September 8, 2017
Frontotemporal degeneration (FTD) is a progressive neurodegenerative condition that is present in tens of thousands of Americans, but is often difficult to diagnose accurately. Now in a study published this week online ahead ...

New technologies for retinal therapies

June 19, 2013
The future of the investigation and treatment of retinal disorders is already here at the MedUni Vienna: in the new Christian Doppler "OPTIMA" (Ophthalmic Image Analysis) laboratory headed by Ursula Schmidt-Erfurth, Director ...

Retinal OCT measures tied to intracranial pressure in children

February 27, 2017
(HealthDay)—Peripapillary retinal optical coherence tomography (OCT) measures are associated with intracranial pressure in children, according to a study published online Feb. 23 in JAMA Ophthalmology.

Avastin as effective as Eylea for treating central retinal vein occlusion

May 9, 2017
Monthly eye injections of Avastin (bevacizumab) are as effective as the more expensive drug Eylea (aflibercept) for the treatment of central retinal vein occlusion (CRVO), according to a clinical trial funded by the National ...

Recommended for you

Bioengineered soft microfibers improve T-cell production

January 18, 2018
T cells play a key role in the body's immune response against pathogens. As a new class of therapeutic approaches, T cells are being harnessed to fight cancer, promising more precise, longer-lasting mitigation than traditional, ...

Weight flux alters molecular profile, study finds

January 17, 2018
The human body undergoes dramatic changes during even short periods of weight gain and loss, according to a study led by researchers at the Stanford University School of Medicine.

Secrets of longevity protein revealed in new study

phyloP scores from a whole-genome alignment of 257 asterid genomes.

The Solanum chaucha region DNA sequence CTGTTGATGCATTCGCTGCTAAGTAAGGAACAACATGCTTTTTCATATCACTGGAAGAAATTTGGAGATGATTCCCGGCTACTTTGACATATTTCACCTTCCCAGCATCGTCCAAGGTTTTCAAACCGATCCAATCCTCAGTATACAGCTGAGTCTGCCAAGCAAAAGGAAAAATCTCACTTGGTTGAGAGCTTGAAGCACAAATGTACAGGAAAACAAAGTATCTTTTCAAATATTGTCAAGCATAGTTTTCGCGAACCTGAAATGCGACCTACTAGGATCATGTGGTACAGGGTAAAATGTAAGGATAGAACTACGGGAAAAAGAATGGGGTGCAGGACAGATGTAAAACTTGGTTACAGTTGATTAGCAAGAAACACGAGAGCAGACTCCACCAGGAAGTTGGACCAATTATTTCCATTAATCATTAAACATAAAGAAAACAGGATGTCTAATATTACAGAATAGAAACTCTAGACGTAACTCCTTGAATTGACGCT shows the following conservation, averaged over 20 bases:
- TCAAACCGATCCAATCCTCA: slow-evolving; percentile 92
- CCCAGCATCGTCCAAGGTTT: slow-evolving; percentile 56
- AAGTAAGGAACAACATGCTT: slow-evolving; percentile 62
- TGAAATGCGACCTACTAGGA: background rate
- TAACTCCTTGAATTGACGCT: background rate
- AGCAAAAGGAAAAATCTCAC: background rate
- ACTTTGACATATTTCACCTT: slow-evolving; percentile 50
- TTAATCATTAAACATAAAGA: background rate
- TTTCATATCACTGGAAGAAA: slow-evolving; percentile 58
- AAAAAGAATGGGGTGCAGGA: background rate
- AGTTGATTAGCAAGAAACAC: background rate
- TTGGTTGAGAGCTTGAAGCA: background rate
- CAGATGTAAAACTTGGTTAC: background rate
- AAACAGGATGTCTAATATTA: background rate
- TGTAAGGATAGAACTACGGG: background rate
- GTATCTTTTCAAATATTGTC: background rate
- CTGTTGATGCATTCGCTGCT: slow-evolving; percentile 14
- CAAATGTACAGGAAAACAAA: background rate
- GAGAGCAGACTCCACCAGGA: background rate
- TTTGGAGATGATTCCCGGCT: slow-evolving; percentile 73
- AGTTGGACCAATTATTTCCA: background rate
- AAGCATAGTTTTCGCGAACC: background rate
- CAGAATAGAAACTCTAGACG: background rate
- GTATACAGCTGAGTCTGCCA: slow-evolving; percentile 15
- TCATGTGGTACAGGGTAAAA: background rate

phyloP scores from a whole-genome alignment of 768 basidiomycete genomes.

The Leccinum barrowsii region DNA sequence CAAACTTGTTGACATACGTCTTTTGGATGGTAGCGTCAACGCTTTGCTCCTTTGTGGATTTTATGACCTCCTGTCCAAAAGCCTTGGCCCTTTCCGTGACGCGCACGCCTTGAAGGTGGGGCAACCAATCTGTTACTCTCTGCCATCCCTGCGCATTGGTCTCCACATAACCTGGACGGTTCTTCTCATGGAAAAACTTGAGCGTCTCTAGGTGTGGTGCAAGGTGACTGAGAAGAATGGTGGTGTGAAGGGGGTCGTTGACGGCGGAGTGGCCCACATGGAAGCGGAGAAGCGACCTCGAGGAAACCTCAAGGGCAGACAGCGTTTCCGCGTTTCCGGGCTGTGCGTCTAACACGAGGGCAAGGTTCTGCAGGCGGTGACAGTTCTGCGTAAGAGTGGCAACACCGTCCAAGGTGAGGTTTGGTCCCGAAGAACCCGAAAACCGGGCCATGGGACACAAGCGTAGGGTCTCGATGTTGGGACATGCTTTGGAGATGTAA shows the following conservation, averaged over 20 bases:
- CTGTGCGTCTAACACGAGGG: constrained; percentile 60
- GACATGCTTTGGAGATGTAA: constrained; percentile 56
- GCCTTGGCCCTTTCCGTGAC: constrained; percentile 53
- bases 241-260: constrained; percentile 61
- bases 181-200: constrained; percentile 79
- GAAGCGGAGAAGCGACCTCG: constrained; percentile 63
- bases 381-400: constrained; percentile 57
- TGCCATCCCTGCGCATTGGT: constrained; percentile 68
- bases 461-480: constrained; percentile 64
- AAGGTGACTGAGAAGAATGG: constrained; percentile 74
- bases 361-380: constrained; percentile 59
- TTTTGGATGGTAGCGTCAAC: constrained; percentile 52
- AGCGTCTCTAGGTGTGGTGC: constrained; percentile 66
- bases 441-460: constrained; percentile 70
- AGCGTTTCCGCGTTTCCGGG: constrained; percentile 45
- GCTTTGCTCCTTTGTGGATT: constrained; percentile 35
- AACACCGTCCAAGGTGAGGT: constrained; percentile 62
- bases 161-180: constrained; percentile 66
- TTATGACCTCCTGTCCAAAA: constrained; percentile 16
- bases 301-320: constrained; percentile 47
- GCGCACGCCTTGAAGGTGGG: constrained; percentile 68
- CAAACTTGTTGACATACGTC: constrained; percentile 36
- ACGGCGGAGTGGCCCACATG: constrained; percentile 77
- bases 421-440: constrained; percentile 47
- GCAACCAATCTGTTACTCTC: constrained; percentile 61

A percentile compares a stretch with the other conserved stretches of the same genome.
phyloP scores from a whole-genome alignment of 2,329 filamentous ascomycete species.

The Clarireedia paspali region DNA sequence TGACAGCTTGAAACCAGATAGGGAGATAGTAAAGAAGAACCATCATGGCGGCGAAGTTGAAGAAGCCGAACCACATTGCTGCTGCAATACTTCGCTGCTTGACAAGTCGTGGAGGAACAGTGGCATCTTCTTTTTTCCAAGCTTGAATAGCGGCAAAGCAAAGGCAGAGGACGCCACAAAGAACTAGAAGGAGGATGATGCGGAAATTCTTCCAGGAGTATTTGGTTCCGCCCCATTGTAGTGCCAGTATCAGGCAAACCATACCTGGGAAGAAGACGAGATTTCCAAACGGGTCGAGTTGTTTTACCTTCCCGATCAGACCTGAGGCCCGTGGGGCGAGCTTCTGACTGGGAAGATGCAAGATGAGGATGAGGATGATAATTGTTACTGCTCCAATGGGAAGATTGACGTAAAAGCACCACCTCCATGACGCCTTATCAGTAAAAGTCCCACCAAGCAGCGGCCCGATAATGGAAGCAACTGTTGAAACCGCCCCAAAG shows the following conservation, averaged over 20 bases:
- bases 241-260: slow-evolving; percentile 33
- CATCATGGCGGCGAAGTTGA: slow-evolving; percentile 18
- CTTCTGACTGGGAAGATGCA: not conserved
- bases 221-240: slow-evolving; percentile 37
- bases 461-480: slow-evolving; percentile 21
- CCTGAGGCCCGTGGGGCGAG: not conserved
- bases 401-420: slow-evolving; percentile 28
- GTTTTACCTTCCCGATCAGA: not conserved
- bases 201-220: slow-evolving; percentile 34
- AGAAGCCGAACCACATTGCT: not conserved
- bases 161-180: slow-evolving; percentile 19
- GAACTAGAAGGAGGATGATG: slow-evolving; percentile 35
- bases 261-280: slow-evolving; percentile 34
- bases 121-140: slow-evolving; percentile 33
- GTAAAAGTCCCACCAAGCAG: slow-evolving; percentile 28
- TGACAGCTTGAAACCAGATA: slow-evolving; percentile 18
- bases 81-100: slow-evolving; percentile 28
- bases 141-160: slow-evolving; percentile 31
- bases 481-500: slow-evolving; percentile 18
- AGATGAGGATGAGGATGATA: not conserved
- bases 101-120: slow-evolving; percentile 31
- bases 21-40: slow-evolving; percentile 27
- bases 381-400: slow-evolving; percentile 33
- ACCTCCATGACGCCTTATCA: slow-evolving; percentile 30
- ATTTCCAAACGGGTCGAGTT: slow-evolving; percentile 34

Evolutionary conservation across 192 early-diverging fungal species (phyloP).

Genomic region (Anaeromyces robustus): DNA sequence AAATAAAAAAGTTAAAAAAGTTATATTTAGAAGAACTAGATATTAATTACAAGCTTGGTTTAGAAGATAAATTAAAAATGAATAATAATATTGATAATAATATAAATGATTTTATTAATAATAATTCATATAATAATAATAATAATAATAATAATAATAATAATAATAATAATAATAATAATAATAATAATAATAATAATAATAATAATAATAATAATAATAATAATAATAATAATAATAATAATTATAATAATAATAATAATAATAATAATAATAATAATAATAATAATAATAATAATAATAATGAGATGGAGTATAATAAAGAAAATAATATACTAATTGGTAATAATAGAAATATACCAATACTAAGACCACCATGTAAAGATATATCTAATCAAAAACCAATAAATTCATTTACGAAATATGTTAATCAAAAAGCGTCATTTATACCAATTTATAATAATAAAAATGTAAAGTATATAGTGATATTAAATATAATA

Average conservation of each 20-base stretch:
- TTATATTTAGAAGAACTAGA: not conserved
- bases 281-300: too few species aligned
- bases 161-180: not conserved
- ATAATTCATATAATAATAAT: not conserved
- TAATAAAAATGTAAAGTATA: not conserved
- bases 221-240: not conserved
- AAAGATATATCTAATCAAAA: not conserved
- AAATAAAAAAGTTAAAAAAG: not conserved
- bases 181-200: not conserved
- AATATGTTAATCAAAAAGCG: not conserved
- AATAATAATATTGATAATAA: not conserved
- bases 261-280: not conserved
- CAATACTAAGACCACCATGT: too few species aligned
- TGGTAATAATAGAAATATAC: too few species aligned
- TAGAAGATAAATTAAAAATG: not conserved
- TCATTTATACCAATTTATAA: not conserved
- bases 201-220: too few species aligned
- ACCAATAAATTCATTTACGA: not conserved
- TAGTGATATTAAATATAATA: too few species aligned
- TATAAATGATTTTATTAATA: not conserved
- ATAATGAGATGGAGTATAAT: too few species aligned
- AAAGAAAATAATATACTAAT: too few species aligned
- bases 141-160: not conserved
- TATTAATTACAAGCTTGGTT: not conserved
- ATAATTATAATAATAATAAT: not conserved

January 17, 2018
Named after the Greek goddess who spun the thread of life, Klotho proteins play an important role in the regulation of longevity and metabolism. In a recent Yale-led study, researchers revealed the three-dimensional structure ...

The HLF gene protects blood stem cells by maintaining them in a resting state

January 17, 2018
The HLF gene is necessary for maintaining blood stem cells in a resting state, which is crucial for ensuring normal blood production. This has been shown by a new research study from Lund University in Sweden published in ...

Magnetically applied MicroRNAs could one day help relieve constipation

January 17, 2018
Constipation is an underestimated and debilitating medical issue related to the opioid epidemic. As a growing concern, researchers look to new tools to help patients with this side effect of opioid use and aging.

Researchers devise decoy molecule to block pain where it starts

January 16, 2018
For anyone who has accidentally injured themselves, Dr. Zachary Campbell not only sympathizes, he's developing new ways to blunt pain.

0 comments

Please sign in to add a comment. Registration is free, and takes less than a minute. Read more

Click here to reset your password.
Sign in to get notified via email when new comments are made.